I'm sure they will have a few rough spots with DJ, but they've had huskies in the past, so I think they can handle DJ rather easily. I think, I hope, that they will be pleasantly surprised at how quickly and easily he fits into their home.

Thursday, December 17, 2009

Hannah moves out, moves on

Hannah is a smallish female shepherd I took from the Lynchburg Humane Society a few months back. This first picture is Hannah in the shelter. Her coat was dull, dirty, full or dead hair. She was terribly thin and she had heartworms. We did the heartworm treatment and she had no problems.

Although she ate like a horse, she was tough to put weight onto because she was rather neurotic in the kennel and would run the fence line constantly. I finally gave up trying to kennel her and just gave her the dog yard and pasture instead. She never jumped or tried to get out and she was good with all the other dogs. She was really a pretty easy keeper, but she was contantly covered in mud. A couple rounds of wormer began to help the weight problem, but she was still showing ribs.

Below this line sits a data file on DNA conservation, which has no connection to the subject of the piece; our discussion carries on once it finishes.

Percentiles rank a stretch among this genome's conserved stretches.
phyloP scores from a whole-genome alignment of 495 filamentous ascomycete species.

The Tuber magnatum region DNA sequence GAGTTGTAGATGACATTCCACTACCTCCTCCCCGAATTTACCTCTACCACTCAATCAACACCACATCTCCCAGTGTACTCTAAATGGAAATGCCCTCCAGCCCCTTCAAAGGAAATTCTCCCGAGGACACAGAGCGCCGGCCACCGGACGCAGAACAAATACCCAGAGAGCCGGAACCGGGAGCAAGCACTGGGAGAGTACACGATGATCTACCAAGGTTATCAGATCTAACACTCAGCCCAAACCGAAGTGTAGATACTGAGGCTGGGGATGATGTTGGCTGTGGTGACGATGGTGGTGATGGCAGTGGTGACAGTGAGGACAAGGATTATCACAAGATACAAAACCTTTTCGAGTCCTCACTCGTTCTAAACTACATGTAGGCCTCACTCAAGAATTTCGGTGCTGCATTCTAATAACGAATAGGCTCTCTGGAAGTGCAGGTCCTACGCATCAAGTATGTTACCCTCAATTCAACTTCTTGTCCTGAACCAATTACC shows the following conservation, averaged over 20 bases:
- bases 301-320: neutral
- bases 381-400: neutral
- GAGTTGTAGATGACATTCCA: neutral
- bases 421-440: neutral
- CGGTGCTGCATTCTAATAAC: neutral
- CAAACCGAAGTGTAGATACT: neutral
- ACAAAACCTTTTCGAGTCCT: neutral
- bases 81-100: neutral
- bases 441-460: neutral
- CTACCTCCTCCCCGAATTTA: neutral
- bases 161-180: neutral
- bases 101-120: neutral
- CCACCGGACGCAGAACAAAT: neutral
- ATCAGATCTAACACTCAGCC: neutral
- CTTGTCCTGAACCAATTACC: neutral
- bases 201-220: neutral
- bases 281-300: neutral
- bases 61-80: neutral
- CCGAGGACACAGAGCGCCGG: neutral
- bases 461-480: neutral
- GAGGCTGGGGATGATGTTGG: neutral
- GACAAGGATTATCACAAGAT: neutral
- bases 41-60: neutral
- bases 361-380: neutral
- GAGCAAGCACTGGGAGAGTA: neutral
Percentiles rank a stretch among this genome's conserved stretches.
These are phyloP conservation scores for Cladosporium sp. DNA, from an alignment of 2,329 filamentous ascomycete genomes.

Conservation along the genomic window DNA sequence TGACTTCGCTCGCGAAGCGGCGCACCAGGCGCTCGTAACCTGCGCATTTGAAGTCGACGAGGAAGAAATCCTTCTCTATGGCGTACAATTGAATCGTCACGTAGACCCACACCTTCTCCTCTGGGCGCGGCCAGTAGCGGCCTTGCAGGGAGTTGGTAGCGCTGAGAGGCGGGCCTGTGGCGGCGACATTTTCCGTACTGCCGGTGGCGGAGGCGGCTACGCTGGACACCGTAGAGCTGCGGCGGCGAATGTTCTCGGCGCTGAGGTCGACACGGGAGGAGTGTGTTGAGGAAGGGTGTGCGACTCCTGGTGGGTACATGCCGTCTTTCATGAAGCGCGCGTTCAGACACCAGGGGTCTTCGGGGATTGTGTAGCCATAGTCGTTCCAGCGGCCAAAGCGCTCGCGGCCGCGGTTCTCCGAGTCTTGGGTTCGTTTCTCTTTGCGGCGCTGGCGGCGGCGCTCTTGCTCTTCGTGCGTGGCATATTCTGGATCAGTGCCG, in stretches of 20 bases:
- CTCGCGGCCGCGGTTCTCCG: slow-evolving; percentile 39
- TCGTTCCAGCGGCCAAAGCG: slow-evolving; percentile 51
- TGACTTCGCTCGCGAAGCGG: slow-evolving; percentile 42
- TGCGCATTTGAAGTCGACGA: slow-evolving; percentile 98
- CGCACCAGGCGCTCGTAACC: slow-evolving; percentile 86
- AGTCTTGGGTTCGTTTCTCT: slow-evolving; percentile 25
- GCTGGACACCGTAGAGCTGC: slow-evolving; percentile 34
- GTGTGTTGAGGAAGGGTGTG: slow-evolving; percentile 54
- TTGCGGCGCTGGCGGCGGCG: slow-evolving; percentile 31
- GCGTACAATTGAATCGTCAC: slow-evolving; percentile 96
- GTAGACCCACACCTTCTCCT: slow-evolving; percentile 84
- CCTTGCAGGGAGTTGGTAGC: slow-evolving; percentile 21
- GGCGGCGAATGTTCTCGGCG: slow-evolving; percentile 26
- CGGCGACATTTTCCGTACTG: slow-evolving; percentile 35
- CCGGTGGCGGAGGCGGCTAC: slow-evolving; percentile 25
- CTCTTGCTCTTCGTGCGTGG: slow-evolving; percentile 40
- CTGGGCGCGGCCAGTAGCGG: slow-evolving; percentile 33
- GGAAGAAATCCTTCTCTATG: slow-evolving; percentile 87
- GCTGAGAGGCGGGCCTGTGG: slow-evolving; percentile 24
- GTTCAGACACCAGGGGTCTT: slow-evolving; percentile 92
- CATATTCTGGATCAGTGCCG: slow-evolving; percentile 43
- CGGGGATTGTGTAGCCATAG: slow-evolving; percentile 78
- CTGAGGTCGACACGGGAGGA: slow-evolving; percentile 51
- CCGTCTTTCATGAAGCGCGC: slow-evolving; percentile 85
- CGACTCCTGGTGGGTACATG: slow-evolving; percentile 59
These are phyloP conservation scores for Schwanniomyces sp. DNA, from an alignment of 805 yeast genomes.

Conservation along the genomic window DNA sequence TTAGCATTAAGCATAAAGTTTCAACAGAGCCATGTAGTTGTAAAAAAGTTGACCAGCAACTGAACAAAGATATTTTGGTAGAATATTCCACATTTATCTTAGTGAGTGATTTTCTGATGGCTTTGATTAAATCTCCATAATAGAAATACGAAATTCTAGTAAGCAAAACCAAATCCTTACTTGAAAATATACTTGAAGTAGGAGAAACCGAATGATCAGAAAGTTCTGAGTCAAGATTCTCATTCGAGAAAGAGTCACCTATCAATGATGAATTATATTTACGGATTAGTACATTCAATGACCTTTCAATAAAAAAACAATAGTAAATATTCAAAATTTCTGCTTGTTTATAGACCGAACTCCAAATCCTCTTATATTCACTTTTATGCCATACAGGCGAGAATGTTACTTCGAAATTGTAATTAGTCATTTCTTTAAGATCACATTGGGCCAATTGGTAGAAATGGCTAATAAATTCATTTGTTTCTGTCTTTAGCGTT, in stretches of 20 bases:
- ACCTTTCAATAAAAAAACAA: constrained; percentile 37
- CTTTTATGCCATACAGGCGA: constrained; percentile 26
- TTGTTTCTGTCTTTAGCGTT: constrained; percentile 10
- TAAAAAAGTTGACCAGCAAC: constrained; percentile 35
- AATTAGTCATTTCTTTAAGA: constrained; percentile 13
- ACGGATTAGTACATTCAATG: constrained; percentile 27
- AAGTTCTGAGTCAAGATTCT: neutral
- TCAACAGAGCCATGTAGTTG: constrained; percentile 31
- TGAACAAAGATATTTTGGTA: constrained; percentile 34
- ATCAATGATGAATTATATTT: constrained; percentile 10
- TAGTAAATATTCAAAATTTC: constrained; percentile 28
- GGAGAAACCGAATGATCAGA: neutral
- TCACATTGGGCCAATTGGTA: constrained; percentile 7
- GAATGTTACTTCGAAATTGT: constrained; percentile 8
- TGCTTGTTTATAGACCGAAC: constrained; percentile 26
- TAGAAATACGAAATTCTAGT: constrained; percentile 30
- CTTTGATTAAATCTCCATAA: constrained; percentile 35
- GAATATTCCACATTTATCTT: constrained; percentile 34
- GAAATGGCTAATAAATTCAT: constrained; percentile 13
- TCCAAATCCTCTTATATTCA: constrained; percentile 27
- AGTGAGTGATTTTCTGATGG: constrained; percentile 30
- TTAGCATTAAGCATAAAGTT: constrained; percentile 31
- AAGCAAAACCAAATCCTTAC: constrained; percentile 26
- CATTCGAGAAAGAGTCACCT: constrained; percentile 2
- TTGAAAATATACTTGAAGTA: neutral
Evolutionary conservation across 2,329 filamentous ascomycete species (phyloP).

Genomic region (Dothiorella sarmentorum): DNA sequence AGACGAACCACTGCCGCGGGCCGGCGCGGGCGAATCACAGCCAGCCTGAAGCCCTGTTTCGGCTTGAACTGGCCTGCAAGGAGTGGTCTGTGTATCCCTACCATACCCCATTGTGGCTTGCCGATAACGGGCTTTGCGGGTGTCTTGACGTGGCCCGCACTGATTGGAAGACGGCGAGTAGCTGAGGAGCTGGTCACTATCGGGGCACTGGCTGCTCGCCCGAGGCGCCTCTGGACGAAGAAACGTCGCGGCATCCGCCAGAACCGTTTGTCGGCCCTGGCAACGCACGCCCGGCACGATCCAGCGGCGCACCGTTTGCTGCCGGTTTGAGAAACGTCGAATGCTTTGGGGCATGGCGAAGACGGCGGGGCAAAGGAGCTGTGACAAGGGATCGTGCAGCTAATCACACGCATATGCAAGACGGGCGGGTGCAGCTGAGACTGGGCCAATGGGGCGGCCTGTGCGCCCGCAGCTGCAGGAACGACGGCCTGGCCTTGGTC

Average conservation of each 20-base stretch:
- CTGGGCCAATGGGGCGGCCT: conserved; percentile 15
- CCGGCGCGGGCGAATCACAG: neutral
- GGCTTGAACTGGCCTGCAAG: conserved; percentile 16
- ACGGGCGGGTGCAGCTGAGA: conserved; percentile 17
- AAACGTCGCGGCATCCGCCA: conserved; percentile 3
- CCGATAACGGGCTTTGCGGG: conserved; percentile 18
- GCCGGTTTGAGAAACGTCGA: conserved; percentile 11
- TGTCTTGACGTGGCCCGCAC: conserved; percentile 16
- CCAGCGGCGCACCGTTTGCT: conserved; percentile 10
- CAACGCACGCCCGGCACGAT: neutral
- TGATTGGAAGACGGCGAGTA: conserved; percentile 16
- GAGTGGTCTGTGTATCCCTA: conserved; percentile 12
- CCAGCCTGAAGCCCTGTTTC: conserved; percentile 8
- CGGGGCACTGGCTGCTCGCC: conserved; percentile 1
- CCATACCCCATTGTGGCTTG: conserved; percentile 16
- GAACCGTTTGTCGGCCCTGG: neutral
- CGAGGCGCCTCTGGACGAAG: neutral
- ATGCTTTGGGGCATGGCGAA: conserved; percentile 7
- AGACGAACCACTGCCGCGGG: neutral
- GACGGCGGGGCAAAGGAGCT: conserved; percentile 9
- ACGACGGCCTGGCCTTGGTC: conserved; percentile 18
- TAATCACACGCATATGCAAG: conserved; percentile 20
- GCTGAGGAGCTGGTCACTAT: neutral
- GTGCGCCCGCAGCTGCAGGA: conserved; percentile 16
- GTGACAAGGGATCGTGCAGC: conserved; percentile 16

What Hannah needed was to get into a home where she could learn to be a companion animal. I had Hannah indoors for a few weeks after her heartworm treatment and she was fine being crated, but the stairs and the whole indoor experience was new to her. I'm sure she had always been kept outside, which of course increased her chances of picking up heartworms. With six of our own dogs, and two indoor fosters now, I really couldn't offer Hannah what she needed most at this point. The heartworm treatment and spay were done here where it's much less expensive than northern Virginia, but on Monday she moved to a new NoVA foster home where she can get what she most needs now. Also, with it being winter, she's much better off being indoors and it's one less outdoor dog I have to deal with in the cold and the mud.